Mazars contrasts business attitudes on either side of the English Channel

That’s the message from a recent study by accountants MazarsNeville Russell of business attitudes on both sides of the Channel, and fromsunny Spain for fair measure, towards employees as intangible assets.

Straight talking John Bull emerges as a short-termist with a strong emphasis onintellectual potential and technical expertise; while all that youthful, effetemincing about on Paris’s left-bank has done nothing for the Gallic businesscommunity’s intellectual prowess.

Adaptability as well as interpersonal skills are key qualities for Frenchexecutives – 48% said fitting in was a decisive quality compared to only 24% inthe UK.

‘In the UK, it’s expertise that counts, with everything else less important,’ said John Mellows, UK senior partner at the top 30 firm. ‘Companies in the UK are recruiting specialists expecting them to be productive immediately and consider their ability to adapt and form a bond with the company of secondaryimportance.’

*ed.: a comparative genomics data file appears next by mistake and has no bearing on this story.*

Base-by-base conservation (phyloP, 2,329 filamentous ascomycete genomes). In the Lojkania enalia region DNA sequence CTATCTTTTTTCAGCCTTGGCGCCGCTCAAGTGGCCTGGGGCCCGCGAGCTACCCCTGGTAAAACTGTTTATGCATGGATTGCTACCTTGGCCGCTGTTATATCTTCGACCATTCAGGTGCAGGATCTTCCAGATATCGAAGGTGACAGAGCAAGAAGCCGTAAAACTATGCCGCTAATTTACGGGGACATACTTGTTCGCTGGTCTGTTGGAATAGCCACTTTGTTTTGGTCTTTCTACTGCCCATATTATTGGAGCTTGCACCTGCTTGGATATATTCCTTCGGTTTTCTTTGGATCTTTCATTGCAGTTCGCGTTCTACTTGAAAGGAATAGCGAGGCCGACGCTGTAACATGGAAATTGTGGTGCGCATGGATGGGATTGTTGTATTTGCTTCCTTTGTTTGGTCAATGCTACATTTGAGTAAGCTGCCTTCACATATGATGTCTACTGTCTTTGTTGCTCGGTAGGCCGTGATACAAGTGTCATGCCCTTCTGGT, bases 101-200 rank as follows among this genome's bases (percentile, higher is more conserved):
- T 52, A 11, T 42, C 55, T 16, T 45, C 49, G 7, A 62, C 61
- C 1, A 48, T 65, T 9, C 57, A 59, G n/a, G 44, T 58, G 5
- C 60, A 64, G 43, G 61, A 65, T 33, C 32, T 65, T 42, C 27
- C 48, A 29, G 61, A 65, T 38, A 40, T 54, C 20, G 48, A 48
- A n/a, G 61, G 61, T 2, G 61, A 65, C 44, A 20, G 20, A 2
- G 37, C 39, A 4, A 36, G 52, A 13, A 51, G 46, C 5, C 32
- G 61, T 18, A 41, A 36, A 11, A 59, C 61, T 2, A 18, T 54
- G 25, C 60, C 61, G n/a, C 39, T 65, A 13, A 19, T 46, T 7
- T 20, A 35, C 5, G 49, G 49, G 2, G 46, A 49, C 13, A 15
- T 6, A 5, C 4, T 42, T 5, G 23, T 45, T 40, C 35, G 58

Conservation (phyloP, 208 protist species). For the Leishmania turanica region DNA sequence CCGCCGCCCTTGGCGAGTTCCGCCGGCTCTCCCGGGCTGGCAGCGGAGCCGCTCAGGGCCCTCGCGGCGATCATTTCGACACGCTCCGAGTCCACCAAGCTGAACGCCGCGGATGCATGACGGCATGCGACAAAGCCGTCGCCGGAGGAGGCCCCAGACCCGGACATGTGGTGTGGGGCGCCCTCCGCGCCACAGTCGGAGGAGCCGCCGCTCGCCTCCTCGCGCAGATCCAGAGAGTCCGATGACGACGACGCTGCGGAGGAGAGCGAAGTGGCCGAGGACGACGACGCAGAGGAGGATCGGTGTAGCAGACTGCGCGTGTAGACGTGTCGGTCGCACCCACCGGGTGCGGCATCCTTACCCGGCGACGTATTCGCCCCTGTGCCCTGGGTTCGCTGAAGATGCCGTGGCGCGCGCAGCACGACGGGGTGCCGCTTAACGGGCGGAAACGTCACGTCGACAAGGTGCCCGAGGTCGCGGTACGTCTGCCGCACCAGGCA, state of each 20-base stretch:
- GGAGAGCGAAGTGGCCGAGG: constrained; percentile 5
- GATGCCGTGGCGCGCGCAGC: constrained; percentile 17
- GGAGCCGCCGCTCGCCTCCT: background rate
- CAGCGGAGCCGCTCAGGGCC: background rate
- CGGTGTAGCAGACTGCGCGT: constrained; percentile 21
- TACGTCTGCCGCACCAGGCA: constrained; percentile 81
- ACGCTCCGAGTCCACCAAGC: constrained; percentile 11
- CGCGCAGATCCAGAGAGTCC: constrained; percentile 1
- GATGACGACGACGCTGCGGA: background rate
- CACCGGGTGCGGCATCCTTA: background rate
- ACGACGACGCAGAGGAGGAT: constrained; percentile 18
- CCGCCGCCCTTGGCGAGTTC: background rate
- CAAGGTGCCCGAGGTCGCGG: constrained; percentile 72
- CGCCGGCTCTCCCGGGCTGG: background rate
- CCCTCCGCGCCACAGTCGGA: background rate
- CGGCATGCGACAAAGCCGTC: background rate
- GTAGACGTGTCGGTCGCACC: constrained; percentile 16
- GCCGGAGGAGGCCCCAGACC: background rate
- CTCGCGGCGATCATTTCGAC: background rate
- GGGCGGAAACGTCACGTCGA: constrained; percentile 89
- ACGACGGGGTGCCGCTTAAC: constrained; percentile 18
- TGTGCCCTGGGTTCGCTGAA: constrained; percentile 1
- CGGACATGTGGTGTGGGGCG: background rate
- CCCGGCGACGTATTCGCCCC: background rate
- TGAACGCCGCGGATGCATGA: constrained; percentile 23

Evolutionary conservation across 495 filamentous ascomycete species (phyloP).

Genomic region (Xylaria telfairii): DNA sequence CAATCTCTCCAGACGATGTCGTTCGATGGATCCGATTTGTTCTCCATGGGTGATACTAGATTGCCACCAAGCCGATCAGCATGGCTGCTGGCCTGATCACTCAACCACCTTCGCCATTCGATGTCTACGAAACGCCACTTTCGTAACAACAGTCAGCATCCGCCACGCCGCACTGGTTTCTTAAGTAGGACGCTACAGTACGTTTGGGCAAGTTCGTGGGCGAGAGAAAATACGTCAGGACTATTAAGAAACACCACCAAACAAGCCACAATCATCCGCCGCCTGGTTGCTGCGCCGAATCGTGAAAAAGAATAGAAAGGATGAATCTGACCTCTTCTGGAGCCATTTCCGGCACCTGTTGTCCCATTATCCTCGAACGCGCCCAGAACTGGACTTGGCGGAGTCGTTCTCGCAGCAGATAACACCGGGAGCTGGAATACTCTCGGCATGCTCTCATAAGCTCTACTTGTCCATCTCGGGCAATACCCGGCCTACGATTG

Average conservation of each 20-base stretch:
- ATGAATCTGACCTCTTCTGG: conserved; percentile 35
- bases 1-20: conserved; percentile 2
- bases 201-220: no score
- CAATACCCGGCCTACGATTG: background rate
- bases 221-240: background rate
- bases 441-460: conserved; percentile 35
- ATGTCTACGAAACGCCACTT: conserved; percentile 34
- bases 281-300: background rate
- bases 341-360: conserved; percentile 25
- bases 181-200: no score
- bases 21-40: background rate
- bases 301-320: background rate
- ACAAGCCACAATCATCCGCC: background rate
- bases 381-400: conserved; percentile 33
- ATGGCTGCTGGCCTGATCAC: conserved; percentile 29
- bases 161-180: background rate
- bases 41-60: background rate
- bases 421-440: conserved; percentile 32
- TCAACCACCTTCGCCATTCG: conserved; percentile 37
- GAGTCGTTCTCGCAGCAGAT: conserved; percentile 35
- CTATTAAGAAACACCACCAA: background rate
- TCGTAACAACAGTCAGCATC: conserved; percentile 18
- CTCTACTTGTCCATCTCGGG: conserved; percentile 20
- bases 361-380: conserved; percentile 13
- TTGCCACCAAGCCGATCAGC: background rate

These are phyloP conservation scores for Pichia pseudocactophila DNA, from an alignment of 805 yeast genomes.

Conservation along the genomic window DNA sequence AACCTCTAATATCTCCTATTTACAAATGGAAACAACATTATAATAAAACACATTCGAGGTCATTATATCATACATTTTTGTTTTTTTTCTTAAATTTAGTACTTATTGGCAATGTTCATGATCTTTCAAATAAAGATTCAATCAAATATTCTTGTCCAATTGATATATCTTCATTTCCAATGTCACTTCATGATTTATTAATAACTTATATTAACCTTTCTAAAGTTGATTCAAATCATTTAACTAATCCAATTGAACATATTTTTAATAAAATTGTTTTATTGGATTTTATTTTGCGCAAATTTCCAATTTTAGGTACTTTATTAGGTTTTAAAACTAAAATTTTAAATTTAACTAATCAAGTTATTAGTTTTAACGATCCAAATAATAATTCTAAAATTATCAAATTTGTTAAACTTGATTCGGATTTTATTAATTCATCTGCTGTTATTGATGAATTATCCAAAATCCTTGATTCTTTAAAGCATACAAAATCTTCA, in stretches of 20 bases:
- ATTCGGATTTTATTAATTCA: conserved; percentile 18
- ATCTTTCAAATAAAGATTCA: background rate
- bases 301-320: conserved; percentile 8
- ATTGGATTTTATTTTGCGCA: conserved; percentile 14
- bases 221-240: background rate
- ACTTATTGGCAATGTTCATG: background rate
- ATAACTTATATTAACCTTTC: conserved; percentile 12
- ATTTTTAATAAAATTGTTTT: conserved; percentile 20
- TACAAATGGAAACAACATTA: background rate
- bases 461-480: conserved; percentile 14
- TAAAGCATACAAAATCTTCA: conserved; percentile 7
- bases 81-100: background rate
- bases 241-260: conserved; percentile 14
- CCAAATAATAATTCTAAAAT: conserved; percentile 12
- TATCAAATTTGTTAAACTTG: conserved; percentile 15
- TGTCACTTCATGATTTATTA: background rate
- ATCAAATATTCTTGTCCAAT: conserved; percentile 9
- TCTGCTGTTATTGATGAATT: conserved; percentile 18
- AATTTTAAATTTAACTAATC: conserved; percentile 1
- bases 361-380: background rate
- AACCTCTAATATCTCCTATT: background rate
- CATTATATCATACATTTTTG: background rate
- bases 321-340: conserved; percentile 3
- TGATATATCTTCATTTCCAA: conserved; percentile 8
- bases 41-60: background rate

He argues that the survey of 425 French, UK and Spanish executives reveals thatcompanies need to look beyond profit and start to exploit intangible capitalsuch as employees, clients and organisational efficiency.

‘They are being hired to perform specific missions,’ he added. ‘Attachment to the company is no longer an important qualification and respondents have obviously accepted that managers are becoming more nomadic or even mercenary.’

Brits also emerge as far more confident about their skills than the insecureFrench – although they do express some doubts in the area of labour relations.

Although the British are less enthusiastic than their continental cousins aboutincentive schemes for staff, almost 90% of managers surveyed admitted theyrelied on them.

Two thirds of the British and Spanish companies have introduced employeemanagement performance in managerial assessments, while only just over half haveintroduced the system in France.

‘Perhaps because senior management would itself come under direct scrutiny!,’Mellows muses.

However, almost everyone surveyed from the three countries said an ideal managerwas able to inspire and orchestrate his (sic) team’s work.

Mellows said that companies that give into market and shareholder pressuresdeprive themselves of intangible capital value.

‘While the concept of intangible capital is now firmly recognised as a strategicconcept, its integration into company management is only just beginning.’

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